Google Cloud CEO Thomas Kurian has ended years of confusion by telling Protocol that Google will eventually donate its open-source project Istio to a foundation at some point in the near future.
In an exclusive interview with Protocol on Tuesday, Kurian said that the company is evaluating which foundation's governance policies will best suit Istio, one of Google's most prominent open-source projects. But he added that the company is still "working through which foundation to grant it to."
Istio is a "service mesh," a tool that helps technology organizations manage application strategies built around microservices. Microservices allow developers to work on various parts of an application without having to worry about screwing up the whole thing — and help ensure that if one service goes down, the impact is relatively minor.
Late last year, Google surprised longtime partners working on Istio by implying that it was no longer interested in donating the project to a foundation, which would have allowed the company closer control over how and where Istio is used.
Kurian's latest statement means that Istio is instead set to follow a path similar to Kubernetes, another open-source cloud-computing tool that Google donated to a foundation in 2015. Google created the Cloud Native Computing Foundation — an offshoot of the Linux Foundation — to give away Kubernetes. In the years since being given away, Kubernetes went on to become a de facto standard for managing containers — application building blocks that allow for greater flexibility in cloud computing — at scale, and is now offered as a managed service by Google Cloud rivals AWS and Microsoft.
Asked why it has taken so long to clarify Google's stance on giving away Istio, Kurian said that the project wasn't ready.
"Unlike Kubernetes, which we had invented many, many years earlier and matured in our own internal use, we've been going through that process with Istio. And people interpret the process of maturation mistakenly to interpret that we're not giving it to the community," he said.
That was Google's standard response about Istio for years. But people familiar with Istio's behind-the-scenes discussions said that Google had changed its mind late last year, driven by a faction within the company that believed donating Kubernetes to a foundation was a strategic mistake. When contacted by Protocol earlier this year, Google declined to clarify its plans for Istio.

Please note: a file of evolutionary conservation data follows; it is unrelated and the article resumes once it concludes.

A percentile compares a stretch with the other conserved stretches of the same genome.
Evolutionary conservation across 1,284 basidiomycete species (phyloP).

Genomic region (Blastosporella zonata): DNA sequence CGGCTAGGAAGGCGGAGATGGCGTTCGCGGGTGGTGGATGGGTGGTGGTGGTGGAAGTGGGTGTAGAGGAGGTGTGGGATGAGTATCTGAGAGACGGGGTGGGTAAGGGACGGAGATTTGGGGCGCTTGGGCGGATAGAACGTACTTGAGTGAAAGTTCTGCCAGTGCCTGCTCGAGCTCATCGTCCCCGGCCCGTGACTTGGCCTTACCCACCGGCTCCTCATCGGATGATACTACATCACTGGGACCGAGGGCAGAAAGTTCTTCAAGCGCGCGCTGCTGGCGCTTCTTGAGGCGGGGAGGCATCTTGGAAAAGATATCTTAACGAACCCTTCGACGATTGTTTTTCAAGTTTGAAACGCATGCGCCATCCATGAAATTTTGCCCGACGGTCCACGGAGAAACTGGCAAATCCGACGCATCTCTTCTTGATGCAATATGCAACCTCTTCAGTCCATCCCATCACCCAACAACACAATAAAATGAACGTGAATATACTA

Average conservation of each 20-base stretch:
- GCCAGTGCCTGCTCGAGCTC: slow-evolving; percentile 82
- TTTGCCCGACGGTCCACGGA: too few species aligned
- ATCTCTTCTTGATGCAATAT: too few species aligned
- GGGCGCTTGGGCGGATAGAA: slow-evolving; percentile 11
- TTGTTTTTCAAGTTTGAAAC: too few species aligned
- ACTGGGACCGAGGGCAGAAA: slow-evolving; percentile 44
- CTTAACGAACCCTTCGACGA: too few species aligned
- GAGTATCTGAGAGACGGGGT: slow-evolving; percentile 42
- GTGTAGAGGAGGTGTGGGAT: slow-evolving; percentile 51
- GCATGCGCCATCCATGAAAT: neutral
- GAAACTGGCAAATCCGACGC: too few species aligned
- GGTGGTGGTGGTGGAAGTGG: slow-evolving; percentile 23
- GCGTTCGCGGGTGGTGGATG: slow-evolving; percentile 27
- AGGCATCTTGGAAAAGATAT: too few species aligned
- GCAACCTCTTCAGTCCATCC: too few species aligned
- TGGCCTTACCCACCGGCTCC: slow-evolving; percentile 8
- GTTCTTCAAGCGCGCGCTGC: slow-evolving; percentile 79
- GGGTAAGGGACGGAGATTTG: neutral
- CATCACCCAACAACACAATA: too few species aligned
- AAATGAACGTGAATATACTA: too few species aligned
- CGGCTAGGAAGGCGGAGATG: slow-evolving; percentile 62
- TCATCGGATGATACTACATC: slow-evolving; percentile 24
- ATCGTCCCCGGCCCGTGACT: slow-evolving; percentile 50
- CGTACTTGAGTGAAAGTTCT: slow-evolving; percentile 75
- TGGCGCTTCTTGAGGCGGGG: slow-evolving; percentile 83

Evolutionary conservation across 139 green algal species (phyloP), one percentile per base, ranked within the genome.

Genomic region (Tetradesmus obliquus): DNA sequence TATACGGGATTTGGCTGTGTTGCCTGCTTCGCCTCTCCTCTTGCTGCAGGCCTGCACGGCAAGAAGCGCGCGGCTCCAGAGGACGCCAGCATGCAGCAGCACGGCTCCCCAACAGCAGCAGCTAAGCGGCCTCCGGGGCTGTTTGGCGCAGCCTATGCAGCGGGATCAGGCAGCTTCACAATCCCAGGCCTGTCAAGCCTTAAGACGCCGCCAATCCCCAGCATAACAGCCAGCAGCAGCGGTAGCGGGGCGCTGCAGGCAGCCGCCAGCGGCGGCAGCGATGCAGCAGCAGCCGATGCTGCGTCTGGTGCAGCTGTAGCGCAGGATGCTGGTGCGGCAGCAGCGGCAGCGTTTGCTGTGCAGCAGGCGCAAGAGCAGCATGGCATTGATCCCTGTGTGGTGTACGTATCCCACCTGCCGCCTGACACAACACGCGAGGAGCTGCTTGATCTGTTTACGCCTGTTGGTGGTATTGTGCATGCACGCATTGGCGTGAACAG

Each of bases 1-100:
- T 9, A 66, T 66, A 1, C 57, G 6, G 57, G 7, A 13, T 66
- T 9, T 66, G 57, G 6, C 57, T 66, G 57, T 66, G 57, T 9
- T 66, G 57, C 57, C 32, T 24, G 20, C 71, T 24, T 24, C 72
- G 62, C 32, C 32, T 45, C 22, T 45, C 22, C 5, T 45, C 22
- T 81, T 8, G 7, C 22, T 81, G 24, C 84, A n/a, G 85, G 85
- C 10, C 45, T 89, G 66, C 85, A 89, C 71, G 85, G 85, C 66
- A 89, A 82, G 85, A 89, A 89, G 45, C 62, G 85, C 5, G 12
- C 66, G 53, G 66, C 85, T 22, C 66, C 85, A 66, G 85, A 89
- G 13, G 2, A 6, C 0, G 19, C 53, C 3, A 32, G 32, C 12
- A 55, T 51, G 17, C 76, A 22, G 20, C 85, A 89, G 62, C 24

Protocol Cloud, your weekly guide to the future of enterprise computing. Sign up now.
Donating an open-source project to a foundation can take on many forms, but in many cases the governance rules of the foundation require the company making the donation to cede control of the trademarks associated with the project, which allows other companies to build commercial services around it.
Foundations also help ensure that no one company has outsized input over the future direction of the project. As was the case with Kubernetes for many years, Google engineers have made the majority of the contributions to Istio, but under the control of a foundation, Istio would theoretically be allowed to evolve in a direction guided by lots of different participants.
Nicholas Chaillan, chief software officer for the U.S. Air Force, told Protocol in January that his organization — a prominent user of both Kubernetes and Istio — would have to drop support for the technology this year if Google didn't donate the project to a foundation.
While the Cloud Native Computing Foundation has been seen by many as the natural home for Istio given its history with Kubernetes, Kurian cast a wider net in his interview with Protocol on Tuesday. "Some [foundations] have the right governance models, and some of them don't," he said, adding that Google will choose a foundation that ensures community participation will drive the project forward.
Kurian said that the massive changes to the tech industry's priorities in the wake of the COVID-19 pandemic would not change the timeline for donating Istio to a foundation, and that the company would provide more details about its plans "relatively soon."